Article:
Rapinoe thankful for family's sacrifices

Martin Rogers
Yahoo! Sports
Megan Rapinoe's parents devoted their spare time to her soccer aspirations

Rapinoe thankful for family's sacrifices

Megan Rapinoe's parents devoted their spare time to her soccer aspirations

FRANKFURT, Germany – Apart from her bleached blonde hair, Megan Rapinoe's most striking feature is her beaming smile, one which has been virtually ever-present during the United States' charge to the Women's World Cup final.

Rapinoe has become the USA's "super sub" during the knockout stages of the tournament due to her habit of coming off the bench and turning games on their head with her speed and attacking flair. Her sunny attitude seems to sum up everything that is good about a squad that has captured the hearts of a nation back home.

Yet during a quiet moment on Friday, that trademark grin disappeared for a while as the 26-year-old from Redding, Calif., reflected on the journey that she and her family have endured to reach the pinnacle of her sport.

"When I think about where we are, and then think of my mom … it brings me to tears," Rapinoe told Yahoo! Sports.

Rapinoe's mother Denise is a cheery waitress who has worked at the same Redding steakhouse, Jack's Grill, for the past 24 years. Over the past three weeks, though, she has swapped her regular hours at Jack's, a lively and popular local hangout, for the unfamiliar surroundings of Germany following the USA's journey to Sunday's final against Japan every step of the way.

"It means everything to me to have her here cheering me on," Rapinoe of her mom. "We feel like we are going to win this thing and if we do it would be the absolute highlight of my career and one of the greatest things to happen in my life.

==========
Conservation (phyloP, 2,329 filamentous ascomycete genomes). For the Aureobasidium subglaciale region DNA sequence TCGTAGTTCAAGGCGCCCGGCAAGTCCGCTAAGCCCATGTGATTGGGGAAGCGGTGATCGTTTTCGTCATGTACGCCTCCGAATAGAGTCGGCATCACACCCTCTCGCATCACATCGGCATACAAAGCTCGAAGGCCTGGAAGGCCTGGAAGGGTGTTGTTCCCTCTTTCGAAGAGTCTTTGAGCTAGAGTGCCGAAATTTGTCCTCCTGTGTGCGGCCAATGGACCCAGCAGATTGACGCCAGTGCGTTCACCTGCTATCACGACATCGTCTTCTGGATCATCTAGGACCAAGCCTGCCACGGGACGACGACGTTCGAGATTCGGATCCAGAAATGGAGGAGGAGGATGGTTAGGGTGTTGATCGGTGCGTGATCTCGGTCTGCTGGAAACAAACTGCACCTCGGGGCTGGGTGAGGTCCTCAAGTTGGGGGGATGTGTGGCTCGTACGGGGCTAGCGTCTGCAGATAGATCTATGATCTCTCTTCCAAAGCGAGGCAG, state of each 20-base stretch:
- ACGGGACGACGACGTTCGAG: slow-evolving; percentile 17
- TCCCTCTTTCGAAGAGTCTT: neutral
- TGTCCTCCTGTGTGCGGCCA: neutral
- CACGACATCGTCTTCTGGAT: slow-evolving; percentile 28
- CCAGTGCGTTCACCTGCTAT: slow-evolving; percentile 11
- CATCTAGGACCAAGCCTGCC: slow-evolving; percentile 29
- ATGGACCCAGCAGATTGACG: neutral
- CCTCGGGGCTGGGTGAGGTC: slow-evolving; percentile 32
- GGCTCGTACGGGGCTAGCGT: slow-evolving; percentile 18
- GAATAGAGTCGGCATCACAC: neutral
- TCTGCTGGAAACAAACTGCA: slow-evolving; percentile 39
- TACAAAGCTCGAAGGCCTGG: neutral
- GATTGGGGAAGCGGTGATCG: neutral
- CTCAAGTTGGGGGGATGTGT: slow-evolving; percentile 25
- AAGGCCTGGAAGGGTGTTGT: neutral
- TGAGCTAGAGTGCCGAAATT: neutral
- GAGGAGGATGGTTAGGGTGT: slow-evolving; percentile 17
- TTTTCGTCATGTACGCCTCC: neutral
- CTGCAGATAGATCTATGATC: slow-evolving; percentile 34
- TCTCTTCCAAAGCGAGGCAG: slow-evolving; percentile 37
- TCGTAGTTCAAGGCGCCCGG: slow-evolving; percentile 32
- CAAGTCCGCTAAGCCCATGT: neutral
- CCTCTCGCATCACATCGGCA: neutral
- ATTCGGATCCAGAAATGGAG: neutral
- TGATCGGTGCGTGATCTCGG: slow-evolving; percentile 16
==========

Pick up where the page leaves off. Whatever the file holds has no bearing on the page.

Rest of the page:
"For her to have made the effort and sacrifice to be here is so special, but it is no surprise because she has done that for me all my life."

Denise Rapinoe and her husband Jim didn't really do vacations during Megan's childhood. Every scrap of spare time was taken up with their daughter's soccer exploits, spending countless hours on the roads of Northern California to travel to tournaments and games in Sacramento, San Francisco and even as far south as Los Angeles.

The payoff may come on Sunday.

"When I think about everything they gave up for me, I know I can never pay that back," Rapinoe said. "But if I can go over to the stands and see my mom and put a winners' medal around her neck, that will be an amazing moment for both of us."

Back in Redding, Jack's Grill will be packed on Sunday morning. Regulars and staff who have followed Megan's soccer career vicariously through the proud tales of her mother will don Rapinoe replica shirts and scream themselves hoarse at television footage from Frankfurt's Commerzbank Arena.

"The whole town is into it," said Don Conley, the owner of Jack's. "Everyone wants to be there, even the people who have never watched a game of soccer before in their life.

Jim Rapinoe remained in California but Denise has not been short of company in Germany. Virtually every member of the squad has been supported by friends and family, and the travelling army has cut a colorful and visible presence wherever they have gone by sporting face paint and red-white-and-blue clothing and waving flags and banners.

Abby Wambach, the youngest of seven children, has been cheered on by a large entourage of family members, while Lauren Cheney's entourage has included her boyfriend (NBA point guard) Jrue Holiday and his brother.

"It has been a huge boost for us to have people around us who know us as more than soccer players," said Cheney who scored the opening goal in the semifinal against France on Wednesday. "It has been special to share in the excitement. There have been parents crying with happiness after every game and we have really put them through it emotionally because the games have been so tense."

For every game, the U.S. family members and friends congregate in the same part of the arena and form an organized cheering section that has always served to elevate the general crowd atmosphere.

"It is an inspiration for us to look over and see them there," captain Christie Rampone said. "I wish we could have made their lives a bit easier instead of causing them a heart attack each game, but we know they are there for us all the way to the end."

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